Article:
The presumption, in much of the existing relationship literature, is that this interaction is prototypically face-to-face. None of the collected essays in Conville and Rogers' (1998) The Meaning of "Relationship" in Interpersonal Communication discusses any variant of interaction but face-to-face interaction, even when (as is the case in Rawlins essay) the participants in a sample dialog make specific mention of the use of letters, telephones, and postcards. This prototypic treatment may be reasonable if one remains focused on the participants in relationships and the characteristics of relationships. It becomes strained if one assumes that the messages and language of face-to-face interaction will be invariant in other media. This is important, as this presumption ignores a substantial reality of relationships that has been made particularly obvious by Internet users: many strong and enduring relationships rarely if ever entail face-to-face communication.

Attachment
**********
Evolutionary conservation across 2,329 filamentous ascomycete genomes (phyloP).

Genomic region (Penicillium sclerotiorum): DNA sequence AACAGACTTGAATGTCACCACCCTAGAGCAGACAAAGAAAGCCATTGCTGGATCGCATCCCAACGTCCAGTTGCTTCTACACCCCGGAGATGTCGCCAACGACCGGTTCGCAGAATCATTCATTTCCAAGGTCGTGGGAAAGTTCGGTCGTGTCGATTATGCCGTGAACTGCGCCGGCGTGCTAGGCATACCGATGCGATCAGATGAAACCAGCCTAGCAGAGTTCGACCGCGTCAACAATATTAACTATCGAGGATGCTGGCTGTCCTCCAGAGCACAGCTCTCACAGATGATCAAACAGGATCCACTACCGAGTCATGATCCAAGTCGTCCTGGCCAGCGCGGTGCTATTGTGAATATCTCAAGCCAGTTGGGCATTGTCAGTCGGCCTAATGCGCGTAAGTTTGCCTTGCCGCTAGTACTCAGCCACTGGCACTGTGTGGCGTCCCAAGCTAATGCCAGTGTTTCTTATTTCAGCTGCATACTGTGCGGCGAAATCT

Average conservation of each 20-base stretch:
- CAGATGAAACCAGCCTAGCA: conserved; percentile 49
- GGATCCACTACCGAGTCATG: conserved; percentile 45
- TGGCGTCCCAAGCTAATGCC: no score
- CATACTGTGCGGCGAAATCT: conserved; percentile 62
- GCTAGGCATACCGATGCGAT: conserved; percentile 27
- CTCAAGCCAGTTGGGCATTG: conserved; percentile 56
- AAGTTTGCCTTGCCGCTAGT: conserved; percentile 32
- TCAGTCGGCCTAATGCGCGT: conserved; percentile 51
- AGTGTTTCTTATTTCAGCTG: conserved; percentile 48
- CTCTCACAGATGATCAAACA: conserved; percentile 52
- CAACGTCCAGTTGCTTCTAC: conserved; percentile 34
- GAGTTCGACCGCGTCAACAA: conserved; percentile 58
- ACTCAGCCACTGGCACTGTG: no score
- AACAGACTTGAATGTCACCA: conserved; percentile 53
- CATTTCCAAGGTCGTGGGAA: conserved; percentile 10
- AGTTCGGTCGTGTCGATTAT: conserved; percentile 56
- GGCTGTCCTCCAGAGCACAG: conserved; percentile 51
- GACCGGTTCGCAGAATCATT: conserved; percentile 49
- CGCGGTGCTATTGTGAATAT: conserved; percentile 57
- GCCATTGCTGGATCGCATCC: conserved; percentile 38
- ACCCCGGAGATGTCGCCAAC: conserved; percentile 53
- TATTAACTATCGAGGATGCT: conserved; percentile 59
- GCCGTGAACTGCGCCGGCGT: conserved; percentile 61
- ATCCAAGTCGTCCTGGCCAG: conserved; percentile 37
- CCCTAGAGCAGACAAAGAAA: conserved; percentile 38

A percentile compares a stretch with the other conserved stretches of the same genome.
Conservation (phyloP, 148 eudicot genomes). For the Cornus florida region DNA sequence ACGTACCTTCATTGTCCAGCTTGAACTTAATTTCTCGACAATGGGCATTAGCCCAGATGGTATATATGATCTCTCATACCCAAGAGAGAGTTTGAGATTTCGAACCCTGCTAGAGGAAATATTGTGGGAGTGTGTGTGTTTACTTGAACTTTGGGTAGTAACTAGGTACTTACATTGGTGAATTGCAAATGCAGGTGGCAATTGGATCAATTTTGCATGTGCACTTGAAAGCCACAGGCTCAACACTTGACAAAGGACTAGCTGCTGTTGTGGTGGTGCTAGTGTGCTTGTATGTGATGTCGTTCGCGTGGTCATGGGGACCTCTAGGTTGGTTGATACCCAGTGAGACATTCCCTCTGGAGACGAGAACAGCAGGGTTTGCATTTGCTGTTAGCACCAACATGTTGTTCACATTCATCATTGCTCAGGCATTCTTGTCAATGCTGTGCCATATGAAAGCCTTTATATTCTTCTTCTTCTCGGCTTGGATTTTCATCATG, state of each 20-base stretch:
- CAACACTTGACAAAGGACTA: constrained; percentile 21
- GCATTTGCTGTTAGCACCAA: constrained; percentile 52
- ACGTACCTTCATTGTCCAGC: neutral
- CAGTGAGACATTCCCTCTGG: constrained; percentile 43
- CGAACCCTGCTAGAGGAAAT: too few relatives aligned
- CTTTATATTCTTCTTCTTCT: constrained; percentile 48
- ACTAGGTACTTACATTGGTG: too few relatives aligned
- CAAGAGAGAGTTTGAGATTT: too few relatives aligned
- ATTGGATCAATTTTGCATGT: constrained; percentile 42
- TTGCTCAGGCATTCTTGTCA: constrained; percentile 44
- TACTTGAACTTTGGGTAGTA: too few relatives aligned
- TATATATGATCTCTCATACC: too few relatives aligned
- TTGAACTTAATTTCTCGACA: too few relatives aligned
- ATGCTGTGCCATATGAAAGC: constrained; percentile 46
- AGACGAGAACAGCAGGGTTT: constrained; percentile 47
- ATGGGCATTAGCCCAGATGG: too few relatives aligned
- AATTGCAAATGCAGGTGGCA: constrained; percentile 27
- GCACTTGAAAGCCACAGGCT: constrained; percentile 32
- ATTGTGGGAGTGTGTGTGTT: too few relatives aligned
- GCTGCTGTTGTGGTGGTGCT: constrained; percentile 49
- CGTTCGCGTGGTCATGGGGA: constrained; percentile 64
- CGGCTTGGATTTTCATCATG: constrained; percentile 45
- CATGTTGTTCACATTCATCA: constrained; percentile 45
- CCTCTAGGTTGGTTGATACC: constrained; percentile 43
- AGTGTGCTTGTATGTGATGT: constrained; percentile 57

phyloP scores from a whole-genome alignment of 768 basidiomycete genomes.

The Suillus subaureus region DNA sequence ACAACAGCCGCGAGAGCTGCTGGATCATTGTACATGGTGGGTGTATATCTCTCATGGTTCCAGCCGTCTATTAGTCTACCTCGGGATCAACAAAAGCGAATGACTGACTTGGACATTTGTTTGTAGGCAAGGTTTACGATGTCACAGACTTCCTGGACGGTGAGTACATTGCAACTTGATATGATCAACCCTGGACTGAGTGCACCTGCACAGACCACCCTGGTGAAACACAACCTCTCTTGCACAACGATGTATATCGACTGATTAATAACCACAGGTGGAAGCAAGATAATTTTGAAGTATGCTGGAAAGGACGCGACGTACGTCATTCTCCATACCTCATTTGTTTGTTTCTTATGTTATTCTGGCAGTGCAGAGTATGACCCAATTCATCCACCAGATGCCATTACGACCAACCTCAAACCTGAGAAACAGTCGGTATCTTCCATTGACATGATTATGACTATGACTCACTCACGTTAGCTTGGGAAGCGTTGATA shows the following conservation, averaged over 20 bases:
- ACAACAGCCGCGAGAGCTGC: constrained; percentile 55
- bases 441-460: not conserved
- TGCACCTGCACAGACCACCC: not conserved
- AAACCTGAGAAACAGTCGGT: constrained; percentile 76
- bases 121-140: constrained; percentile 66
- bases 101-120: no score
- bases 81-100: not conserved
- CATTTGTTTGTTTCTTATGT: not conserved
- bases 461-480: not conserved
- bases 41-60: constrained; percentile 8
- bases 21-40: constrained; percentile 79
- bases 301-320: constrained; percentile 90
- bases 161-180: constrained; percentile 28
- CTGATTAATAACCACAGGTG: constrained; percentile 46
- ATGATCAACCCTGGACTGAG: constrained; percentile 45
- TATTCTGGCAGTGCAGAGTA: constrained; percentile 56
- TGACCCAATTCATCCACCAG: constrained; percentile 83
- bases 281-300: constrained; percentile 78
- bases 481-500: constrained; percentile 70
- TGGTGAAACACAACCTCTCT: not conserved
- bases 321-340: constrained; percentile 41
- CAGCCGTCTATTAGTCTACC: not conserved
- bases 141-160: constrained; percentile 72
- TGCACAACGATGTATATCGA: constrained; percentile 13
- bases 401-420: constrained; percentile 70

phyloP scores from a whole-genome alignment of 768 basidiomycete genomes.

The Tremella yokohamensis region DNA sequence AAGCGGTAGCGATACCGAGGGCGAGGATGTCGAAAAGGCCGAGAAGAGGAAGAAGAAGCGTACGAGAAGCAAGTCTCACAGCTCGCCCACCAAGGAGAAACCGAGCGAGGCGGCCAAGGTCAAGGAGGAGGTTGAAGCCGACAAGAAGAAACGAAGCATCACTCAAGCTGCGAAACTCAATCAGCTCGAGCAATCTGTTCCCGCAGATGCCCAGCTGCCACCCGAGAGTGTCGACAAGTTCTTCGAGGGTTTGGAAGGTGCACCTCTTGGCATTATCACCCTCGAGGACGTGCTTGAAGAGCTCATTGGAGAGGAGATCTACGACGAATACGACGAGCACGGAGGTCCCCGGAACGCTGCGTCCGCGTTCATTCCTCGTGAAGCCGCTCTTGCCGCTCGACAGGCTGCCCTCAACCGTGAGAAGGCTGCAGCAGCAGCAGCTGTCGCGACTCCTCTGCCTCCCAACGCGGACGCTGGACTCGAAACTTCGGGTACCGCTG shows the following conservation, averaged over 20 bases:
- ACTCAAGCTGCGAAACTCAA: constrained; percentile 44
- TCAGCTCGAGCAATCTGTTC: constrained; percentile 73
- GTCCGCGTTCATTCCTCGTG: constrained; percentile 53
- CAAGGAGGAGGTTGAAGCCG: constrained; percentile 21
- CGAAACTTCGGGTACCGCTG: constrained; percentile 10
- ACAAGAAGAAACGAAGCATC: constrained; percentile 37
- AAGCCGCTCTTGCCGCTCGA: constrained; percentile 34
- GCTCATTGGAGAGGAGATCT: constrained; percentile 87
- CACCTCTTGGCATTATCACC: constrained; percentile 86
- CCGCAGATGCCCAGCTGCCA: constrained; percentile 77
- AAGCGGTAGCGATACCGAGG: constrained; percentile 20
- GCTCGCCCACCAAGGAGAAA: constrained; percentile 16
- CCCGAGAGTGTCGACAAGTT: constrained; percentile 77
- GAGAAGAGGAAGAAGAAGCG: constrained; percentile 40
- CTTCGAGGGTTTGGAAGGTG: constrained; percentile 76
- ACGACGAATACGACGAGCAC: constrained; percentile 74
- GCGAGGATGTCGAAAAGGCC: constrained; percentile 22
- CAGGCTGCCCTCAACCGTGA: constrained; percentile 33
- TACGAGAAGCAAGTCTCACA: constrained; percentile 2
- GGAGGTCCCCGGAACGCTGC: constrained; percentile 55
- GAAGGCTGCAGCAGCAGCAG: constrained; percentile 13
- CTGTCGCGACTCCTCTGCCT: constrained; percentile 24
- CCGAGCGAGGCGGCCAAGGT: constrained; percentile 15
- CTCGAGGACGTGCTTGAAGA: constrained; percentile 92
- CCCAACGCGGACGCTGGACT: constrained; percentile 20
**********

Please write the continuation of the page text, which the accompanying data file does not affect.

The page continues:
If, as McLuhan (1964) observed, the medium is the message (or that there is, at the very least, a message associated with the medium), it seems likely that relationships that entail little or no face-to-face interaction will have a character that differs, in at least some regards, from those paradigmatically correct relationships that use only face-to-face interaction. Indeed, on today's Internet, it is hardly uncommon for relationships to unfold across a series of media following a pattern that closely resembles the following: